Congenital limb deformities can be damaging to children. In a number of cases, they can lead to amputation. Consider a recent article for the Des Moines Register titled “Amputees golf for a cause at Willow Creek.”
MacKenzie Elmer of the Des Moines Register writes, “The Iowa Amputee Golf Association held its 24th annual tournament this year at Willow Creek Golf Course in Des Moines. The event raises money toward a college fund for young amputees or children whose parents underwent an amputation. About 32 people participated in Saturday’s event, ranging from men and women who experienced an amputation just three months ago to those with congenital amputations like Cory Watson. Watson, a first-year board member, was born without his left arm but played sports since he was kid. ‘I think the reason why I came out here is because it’s an amazing opportunity to meet people throughout the Midwest,’ Watson said. ‘It’s good to talk through it and stay positive. Regardless of when and how it may have happened, all of us have had to overcome adapting at one point in our lives.’ ‘When somebody asked (Abbott) about his disability, he said, ‘I don’t look at it as a disability. I learned to do it my way and, heck, maybe at the end of the day, my way’s easier,’’ Watson said. ‘I think that’s an awesome way to look at it.’”
It often takes this extraordinary optimism to overcome congenital limb deformities. This is exemplified in an article for the Midland Reporter-Telegram titled “Quadruple congenital amputee doesn’t let anything stop her.” Erin Stone of the Midland Reporter-Telegram writes, “Some people hold a tennis racquet with one hand, others with two, but 13-year-old Vanessa Rodriguez plays tennis with no hands, a fact she once boasted to a group of middle school boys while waiting for her match. They didn’t know what to say, but Vanessa’s used to that. She often leaves people speechless with her wit and athletic ability. She is a dedicated athlete, playing volleyball, tennis and running track for St. Ann’s School. With all of her talents and bright personality, it is easy to forget that she has no hands or feet: Vanessa was born a quadruple congenital amputee, referring to her shortened limbs as ‘nubbies.’ According to research by the National Limb Loss Research Center, about 1,000 children are born with some kind of ‘limb difference.’ Rarely are all four limbs affected, and such birth defects almost always have an unknown cause.”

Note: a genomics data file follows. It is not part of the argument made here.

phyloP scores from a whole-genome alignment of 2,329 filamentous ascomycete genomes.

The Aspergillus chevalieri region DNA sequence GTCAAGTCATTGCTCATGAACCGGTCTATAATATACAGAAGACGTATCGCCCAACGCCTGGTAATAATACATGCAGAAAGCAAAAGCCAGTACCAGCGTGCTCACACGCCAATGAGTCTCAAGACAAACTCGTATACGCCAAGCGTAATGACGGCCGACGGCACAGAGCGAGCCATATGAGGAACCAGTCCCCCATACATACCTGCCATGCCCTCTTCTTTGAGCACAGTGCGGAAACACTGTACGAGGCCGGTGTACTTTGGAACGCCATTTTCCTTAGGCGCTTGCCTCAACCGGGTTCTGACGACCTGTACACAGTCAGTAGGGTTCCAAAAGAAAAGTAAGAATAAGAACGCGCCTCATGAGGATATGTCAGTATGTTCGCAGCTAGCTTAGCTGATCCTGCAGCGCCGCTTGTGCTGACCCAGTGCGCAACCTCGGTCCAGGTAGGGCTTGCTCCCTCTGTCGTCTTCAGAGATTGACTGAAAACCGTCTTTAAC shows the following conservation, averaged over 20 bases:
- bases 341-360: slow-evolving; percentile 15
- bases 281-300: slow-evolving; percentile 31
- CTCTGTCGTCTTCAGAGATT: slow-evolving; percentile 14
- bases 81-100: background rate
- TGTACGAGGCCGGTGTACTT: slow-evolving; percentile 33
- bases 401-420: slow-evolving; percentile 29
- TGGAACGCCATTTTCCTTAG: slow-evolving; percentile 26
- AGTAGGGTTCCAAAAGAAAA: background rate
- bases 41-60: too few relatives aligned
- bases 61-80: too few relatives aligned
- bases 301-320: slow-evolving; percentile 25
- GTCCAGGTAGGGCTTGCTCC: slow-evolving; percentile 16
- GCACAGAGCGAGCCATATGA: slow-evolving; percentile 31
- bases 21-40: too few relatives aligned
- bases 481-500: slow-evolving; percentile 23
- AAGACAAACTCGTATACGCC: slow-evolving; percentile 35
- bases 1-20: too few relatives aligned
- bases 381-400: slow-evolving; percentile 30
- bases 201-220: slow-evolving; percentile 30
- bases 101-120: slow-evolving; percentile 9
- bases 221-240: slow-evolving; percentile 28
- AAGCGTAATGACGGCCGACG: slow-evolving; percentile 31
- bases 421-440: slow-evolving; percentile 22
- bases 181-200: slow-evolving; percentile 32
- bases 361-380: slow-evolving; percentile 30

Surgery is an option for many congenital limb deformities. Rex E. Moulton Barrett, M.D. is a surgeon you can trust for this procedure. Dr. Moulton-Barrett is board certified with The American Board of Plastic and Reconstructive Surgery and The American Board of Otolaryngology-Head and Neck Surgery.
Congenital limb surgery is done as a day procedure. The surgery for your child will be based on their exact condition. For more complex cases, it may require complex surgery. Surgery may involve carefully cutting through or around bones, ligaments, muscles, tendons and other tissues to remove the extra digit. Then the surgeon may need to move or reconnect some structures before closing the skin so the whole hand or foot works well and looks normal.
If you are considering congenital limb surgery, contact us for a consultation.